It rarely bodes well for a production when muffled titters greet the death of its protagonist, particularly when the play is, by any definition, a tragedy. Sadly, Diana Leblanc’s production of Farther West, left its audience neither entertained nor enthralled, as wooden, stereoyped performances turned John Murrell’s masterpiece into little more than a petticoat melodrama.
Farther Westis Murrell’s wild, gun-toting Western that traces the politics and poetics of gender emancipation in Canada’s goldrush. Following her father’s injunction that she move “farther west” like a stray dog, May Buchanan, a prostitute, blazes her trail ever westward, littering the as yet untamed Canadian settler towns with discarded lovers who simultaneously desire, hate, and fear her. May’s independence is feral and she proves, time and again, that she cares for nothing and no one, not even perhaps, herself.
Murrell is known for his hard-hitting, radically liminal female characters, and May Buchanan is, surely, the epitome of these tough chicks. For May, sexuality is little more than a means to an end; it is a way to negotiate power in a man’s world. But her complexity lies in the deep ambivalence that Murrell wrote into her character – her profound inability to know her own self, and her desperate search to find that very sense of self by moving ever farther west. While Tara Nicodemo tried to bring some of this complexity to the boards last night, her unvarying breathy drawl lacked the power to reveal the layers of this character.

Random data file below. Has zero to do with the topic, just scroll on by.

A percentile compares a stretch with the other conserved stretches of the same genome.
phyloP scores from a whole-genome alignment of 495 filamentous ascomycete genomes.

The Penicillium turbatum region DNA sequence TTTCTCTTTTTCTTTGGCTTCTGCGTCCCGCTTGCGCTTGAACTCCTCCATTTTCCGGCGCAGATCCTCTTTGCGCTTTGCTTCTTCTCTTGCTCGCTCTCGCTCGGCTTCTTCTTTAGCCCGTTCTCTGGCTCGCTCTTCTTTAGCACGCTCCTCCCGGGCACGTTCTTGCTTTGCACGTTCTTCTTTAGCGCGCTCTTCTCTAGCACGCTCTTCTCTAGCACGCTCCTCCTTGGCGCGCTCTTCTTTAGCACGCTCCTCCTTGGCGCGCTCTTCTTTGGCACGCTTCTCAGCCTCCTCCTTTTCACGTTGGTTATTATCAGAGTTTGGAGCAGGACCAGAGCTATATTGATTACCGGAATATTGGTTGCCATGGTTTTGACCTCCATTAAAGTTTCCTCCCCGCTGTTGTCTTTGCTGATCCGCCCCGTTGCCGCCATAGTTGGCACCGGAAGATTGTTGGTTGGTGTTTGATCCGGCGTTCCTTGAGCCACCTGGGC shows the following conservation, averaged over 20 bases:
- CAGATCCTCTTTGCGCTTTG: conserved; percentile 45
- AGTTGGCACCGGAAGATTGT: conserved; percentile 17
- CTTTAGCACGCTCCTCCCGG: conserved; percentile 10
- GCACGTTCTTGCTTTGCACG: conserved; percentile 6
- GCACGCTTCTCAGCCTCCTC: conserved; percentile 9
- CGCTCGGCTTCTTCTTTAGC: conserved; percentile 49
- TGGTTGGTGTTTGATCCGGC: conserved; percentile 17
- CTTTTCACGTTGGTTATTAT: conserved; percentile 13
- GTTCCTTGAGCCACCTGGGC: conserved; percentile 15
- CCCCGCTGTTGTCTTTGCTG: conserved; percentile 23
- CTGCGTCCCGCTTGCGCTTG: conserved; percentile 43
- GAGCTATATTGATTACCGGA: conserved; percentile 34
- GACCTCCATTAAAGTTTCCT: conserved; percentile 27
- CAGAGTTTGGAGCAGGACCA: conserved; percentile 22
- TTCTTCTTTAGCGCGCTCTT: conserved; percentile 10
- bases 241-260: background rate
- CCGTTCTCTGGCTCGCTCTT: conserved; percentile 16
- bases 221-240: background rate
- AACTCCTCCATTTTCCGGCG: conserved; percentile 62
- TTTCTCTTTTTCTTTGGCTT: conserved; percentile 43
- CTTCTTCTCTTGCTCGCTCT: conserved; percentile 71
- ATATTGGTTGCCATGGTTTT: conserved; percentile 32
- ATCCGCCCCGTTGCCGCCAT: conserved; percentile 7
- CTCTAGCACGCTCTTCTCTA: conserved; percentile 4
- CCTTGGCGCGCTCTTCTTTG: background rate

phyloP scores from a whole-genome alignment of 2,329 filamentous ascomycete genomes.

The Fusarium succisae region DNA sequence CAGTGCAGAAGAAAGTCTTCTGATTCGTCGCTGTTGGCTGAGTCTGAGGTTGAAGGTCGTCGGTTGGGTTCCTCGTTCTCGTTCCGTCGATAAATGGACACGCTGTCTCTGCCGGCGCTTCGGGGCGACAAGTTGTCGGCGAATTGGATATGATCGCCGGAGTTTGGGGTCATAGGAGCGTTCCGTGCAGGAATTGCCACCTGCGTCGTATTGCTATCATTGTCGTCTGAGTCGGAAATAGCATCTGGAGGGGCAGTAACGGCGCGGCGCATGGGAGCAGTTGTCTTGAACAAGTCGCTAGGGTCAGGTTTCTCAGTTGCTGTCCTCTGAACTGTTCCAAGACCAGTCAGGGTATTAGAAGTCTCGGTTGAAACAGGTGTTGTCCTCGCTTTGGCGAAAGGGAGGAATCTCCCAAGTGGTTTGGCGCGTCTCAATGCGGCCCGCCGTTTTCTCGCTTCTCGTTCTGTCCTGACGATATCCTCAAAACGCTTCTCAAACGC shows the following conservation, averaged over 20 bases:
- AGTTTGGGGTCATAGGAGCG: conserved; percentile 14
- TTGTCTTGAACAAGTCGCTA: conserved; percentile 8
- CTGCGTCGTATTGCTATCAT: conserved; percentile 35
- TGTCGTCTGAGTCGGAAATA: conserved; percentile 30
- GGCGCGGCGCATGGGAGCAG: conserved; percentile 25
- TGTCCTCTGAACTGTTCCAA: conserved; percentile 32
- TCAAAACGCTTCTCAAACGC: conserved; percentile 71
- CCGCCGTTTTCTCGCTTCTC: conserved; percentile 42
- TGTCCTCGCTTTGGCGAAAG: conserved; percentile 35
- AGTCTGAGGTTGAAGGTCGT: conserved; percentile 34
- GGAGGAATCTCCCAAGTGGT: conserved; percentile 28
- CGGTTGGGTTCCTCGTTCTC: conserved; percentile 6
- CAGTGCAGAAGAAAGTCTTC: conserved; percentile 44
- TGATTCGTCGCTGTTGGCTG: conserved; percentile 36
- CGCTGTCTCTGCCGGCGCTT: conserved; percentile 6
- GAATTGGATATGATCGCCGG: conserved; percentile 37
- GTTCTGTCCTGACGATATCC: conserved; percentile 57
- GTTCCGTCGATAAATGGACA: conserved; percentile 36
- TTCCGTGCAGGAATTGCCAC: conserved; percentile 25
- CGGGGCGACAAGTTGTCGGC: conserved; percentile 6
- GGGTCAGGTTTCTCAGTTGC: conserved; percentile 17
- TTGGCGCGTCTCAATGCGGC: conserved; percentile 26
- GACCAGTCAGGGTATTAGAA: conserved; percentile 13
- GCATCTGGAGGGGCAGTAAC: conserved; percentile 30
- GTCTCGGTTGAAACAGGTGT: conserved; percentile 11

Ms Nicodemo was supported by a cast who appeared at odds with their bodies, which in a production that contained nudity, left the audience feeling awkward on behalf of the actors. Remarkably hammy delivery created an effect of stereotype that left the audience cold. May’s lover, Thomas Shepherd, played by Matthew MacFadzean, came across as little more than a bleating school boy. Violet Decarmin, played by veteran actress Kyra Harper, seemed to throw her body around in an effort to look like a streetwalker. Awkward pacing and lapses in the logic of character building did not help the cause either. The “simple” Nettie seemed to forget, at times, that she was simple. Raglan, one of May’s many customers, looked and sounded like he had stepped off a subway rather than a buggy cart in 1870.
Notable performances this evening were Dan Lett as Seward, a policeman driven to biblical heights of madness by May’s wild beauty. Mr. Lett brought a fire to his performance that was sadly lacking among his fellow thespians.
If this evening’s performances didn’t quite deliver, Astrid Janson’s spare yet realist set (which brought a creek on stage), paired with Graeme Thomson’s haunting lighting design, brought a touch of brilliance to the night. The play ends as the mad Seward incants his broken dirge over May’s body. In the faint glimmer of dawn, he wades deep into the water, no longer a creek, but the Pacific ocean, thrusting the boat that carries her beautiful dead body on its final voyage to the west, to China, that place where the west becomes once more, the east.